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Uncle Sam's Surprising Role: Sugar Cartel Kingpin

April 16, 2018 in Economics

By Colin Grabow

Colin Grabow

Kirk Vashaw, CEO of the Spangler Candy Company, employs more
than 500 workers at his company’s Bryan, Ohio, production
facility. He says he’d like to hire more, and with 900
applicants for jobs last year there is no shortage of interest. But
Vashaw says that the federal government’s meddling prevents
the math from working out.

To bring them on, Vashaw asks
but one simple thing
of Washington policymakers: “Let us
buy sugar on the free market.”

Vashaw’s request likely comes as no surprise to those
familiar with the federal government’s sugar program. Despite
widely-held perceptions of the United States as a free-market
exemplar, the buying and selling of sugar in this country is
wrought with central planning and government manipulation.
Incredibly, the goal of such intervention is not to lower
costs to consumers but rather to raise the price of sugar beyond
what it would otherwise be.

Rooted in the Great Depression, the modern-day incarnation of
the sugar program sees the federal government provide loans to
sugar processors in exchange for the provision of sugar as
collateral. To ensure the processors actually pay back the loans
instead of surrendering the collateral if sugar prices dip too low,
the government boosts the cost of sugar. This is accomplished
through supply restrictions, including domestic production quotas
as well as limits on the amount of sugar that can be imported
either tariff-free or at low rates.

The thin rationales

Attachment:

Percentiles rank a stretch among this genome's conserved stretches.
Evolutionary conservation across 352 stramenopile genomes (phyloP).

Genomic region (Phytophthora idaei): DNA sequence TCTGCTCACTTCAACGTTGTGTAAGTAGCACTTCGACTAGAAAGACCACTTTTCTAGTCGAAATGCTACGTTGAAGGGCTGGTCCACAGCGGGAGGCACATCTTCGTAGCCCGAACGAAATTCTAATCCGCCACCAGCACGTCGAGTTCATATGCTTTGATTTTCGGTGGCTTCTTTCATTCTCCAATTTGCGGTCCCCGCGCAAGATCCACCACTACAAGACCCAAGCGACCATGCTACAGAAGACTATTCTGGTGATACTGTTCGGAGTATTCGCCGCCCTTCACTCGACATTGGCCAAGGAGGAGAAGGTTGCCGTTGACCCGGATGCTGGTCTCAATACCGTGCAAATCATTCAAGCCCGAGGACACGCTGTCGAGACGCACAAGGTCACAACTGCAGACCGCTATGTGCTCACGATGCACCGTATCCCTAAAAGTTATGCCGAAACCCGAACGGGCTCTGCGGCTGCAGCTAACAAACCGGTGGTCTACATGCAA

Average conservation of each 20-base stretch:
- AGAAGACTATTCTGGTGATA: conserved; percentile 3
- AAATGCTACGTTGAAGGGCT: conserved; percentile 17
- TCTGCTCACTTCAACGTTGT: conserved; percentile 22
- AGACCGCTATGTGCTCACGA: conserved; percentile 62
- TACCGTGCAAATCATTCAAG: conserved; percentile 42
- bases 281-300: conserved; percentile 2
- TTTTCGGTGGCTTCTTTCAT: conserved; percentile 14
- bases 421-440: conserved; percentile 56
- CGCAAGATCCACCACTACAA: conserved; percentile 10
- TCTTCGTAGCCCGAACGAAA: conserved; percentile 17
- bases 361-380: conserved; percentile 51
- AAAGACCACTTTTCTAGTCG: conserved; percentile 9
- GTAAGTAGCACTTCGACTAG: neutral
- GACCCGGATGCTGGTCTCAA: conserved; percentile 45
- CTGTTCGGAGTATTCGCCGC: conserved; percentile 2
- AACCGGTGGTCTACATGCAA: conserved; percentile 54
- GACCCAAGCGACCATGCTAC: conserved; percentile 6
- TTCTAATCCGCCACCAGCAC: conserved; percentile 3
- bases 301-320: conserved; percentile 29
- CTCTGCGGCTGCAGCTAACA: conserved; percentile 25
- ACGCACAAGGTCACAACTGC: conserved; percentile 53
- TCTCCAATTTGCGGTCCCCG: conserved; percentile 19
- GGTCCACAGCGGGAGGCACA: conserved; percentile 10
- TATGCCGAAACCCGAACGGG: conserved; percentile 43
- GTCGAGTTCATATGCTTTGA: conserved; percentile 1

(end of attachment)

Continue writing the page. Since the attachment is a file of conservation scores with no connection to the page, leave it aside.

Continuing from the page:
offered for why the sugar program should be maintained underscore
the urgent need for its deep reform, if not outright
abolition.

Uncle Sam is effectively the ringleader of a sugar cartel. As a
result, both American families and businesses ranging from bakeries
to breakfast cereal producers face sugar costs that are
often twice that
found on the international market.

The cost of this policy to consumers is considerable, with

recent research
from the American Enterprise Institute placing
the toll for households at $3.4 billion to $4 billion.

While households may have little choice but to pay the higher
prices, some companies have opted to close factories in the United
States and move operations to Canada or Mexico, where the price of
sugar is far lower. In 2002, Kraft Foods announced the closure of
its Life Savers plant in Michigan and relocation to Canada, with
the
estimated $90 million
it would save in sugar costs over 15
years figuring prominently into the decision. Even smaller candy
makers such as Los Angeles-based
Adams & Brooks
,
Bob’s Candies
of Albany, Ga., and, yes, Spangler Candy
have all shifted some of their production to Mexico …read more

Source: OP-EDS

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